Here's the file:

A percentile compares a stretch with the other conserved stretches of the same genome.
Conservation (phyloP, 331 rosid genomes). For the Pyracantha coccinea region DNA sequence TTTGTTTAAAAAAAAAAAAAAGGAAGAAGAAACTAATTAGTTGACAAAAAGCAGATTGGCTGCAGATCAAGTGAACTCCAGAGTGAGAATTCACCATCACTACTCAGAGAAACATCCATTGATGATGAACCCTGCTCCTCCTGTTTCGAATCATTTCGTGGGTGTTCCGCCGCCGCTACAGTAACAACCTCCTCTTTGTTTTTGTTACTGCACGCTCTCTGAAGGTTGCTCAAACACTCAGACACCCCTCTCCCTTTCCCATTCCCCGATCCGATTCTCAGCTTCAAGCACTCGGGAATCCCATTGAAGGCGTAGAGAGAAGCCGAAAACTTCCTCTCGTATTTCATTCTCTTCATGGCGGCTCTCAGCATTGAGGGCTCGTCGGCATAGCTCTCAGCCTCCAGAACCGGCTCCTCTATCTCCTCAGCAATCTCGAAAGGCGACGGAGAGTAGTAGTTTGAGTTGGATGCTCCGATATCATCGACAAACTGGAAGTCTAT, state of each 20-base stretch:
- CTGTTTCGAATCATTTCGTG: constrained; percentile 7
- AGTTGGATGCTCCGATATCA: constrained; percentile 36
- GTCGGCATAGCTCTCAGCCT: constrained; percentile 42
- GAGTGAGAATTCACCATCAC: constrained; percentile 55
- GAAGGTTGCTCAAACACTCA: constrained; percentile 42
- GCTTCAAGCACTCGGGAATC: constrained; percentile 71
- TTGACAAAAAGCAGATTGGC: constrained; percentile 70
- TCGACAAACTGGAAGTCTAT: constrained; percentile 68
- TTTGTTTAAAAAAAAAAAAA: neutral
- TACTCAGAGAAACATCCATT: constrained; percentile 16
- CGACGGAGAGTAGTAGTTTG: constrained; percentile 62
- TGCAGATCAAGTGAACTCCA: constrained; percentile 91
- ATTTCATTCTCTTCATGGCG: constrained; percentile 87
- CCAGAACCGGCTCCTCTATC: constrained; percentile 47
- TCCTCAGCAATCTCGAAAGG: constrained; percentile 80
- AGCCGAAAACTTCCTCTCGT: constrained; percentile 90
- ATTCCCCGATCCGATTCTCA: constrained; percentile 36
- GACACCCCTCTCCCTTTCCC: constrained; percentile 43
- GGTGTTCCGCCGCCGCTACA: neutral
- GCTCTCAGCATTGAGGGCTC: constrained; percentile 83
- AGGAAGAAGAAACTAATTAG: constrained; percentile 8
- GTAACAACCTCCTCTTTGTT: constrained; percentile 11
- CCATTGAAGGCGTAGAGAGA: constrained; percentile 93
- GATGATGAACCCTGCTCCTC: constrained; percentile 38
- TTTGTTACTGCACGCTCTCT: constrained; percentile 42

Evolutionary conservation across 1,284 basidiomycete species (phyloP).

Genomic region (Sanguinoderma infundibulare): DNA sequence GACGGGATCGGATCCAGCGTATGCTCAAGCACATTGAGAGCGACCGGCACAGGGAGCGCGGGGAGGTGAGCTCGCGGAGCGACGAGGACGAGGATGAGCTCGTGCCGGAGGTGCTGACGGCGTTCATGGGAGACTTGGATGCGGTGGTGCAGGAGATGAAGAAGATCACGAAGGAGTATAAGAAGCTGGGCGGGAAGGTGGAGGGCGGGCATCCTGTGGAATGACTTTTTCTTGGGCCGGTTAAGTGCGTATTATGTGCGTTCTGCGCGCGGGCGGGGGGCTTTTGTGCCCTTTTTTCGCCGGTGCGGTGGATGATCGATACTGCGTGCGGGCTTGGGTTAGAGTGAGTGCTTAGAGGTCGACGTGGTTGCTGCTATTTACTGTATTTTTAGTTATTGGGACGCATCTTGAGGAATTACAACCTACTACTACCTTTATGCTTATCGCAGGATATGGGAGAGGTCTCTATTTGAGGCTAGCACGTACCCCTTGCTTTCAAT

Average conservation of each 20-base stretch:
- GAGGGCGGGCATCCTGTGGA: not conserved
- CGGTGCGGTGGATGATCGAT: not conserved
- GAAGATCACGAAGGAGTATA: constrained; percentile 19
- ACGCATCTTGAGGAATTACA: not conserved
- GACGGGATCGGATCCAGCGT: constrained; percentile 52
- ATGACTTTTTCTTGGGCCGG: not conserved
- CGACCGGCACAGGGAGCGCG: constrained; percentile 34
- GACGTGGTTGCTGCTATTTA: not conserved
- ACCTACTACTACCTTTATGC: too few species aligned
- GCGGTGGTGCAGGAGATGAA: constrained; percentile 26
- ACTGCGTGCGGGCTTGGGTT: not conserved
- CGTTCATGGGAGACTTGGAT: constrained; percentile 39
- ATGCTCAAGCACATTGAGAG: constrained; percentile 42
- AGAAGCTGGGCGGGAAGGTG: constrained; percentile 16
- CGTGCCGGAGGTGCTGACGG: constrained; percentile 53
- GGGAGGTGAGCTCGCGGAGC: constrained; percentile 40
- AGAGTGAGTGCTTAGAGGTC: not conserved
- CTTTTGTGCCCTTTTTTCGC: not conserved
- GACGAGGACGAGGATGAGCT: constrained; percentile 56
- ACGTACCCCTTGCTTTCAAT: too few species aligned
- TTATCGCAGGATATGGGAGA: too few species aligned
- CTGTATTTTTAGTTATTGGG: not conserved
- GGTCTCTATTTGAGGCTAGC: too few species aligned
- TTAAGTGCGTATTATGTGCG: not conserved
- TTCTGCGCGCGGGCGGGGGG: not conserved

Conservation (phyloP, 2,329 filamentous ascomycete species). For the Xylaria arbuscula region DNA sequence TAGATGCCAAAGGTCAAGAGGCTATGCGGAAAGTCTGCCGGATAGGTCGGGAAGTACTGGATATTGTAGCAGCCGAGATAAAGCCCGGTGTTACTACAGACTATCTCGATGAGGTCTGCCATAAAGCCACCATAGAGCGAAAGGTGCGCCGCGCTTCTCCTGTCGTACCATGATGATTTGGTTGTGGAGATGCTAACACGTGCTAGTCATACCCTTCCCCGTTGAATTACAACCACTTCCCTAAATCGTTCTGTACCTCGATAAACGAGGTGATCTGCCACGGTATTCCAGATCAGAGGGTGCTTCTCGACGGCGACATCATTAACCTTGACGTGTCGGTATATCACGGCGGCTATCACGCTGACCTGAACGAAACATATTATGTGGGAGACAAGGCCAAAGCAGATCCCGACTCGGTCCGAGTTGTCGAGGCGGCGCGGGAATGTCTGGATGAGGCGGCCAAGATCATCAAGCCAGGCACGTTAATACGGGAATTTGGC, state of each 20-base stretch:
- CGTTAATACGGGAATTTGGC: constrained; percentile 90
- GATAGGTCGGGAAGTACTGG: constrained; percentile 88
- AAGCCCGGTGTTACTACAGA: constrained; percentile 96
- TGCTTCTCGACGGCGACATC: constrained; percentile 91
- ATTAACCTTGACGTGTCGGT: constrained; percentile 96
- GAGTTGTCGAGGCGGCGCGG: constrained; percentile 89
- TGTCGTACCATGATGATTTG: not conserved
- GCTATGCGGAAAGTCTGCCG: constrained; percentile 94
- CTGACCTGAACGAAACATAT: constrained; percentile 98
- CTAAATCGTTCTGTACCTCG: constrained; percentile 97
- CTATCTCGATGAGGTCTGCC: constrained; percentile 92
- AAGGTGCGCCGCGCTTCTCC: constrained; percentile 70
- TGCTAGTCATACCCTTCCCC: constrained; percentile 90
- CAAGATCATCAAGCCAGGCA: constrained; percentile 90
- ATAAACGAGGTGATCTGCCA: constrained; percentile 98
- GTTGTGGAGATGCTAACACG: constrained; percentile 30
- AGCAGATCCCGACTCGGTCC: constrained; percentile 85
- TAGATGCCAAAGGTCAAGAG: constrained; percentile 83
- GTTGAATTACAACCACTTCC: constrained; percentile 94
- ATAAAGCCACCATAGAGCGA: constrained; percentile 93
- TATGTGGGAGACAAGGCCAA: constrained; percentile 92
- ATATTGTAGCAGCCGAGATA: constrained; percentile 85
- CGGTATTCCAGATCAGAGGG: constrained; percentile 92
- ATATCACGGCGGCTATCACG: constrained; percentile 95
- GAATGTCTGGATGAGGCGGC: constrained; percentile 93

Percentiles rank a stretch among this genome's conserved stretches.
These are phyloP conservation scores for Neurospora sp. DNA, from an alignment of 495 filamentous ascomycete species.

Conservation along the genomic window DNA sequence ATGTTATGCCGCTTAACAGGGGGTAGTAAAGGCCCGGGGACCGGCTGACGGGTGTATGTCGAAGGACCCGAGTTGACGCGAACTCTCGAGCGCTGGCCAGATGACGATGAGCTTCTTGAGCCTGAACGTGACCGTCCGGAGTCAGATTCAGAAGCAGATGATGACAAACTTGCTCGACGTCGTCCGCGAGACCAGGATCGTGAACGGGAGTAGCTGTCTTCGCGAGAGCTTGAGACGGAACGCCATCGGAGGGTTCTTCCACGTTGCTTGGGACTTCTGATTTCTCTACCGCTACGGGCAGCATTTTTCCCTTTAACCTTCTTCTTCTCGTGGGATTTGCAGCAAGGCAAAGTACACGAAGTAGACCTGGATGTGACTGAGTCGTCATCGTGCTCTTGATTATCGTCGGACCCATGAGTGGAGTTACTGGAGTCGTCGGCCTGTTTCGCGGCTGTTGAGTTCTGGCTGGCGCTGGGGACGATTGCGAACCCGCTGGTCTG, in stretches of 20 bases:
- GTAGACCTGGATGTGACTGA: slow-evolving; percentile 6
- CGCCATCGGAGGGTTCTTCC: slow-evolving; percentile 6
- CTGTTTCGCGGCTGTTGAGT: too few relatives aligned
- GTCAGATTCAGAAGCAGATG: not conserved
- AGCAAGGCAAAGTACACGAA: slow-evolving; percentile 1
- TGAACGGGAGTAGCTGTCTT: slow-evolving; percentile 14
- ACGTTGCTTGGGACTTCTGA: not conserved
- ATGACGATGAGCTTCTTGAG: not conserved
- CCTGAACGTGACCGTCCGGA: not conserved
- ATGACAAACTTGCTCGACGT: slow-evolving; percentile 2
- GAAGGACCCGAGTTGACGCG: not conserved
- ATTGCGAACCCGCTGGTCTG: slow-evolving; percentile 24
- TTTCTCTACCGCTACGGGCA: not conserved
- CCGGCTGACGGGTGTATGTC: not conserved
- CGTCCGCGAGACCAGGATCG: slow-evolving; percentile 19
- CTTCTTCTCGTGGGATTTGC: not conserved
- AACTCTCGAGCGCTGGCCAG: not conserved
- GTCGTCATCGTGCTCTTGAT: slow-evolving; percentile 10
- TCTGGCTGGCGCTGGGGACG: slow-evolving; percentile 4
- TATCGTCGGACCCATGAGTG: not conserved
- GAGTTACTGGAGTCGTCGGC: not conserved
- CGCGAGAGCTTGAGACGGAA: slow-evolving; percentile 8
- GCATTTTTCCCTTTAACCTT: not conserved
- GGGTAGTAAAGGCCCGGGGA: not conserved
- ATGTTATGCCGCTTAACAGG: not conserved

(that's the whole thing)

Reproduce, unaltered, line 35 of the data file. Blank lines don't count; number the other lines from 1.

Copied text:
- GACGGGATCGGATCCAGCGT: constrained; percentile 52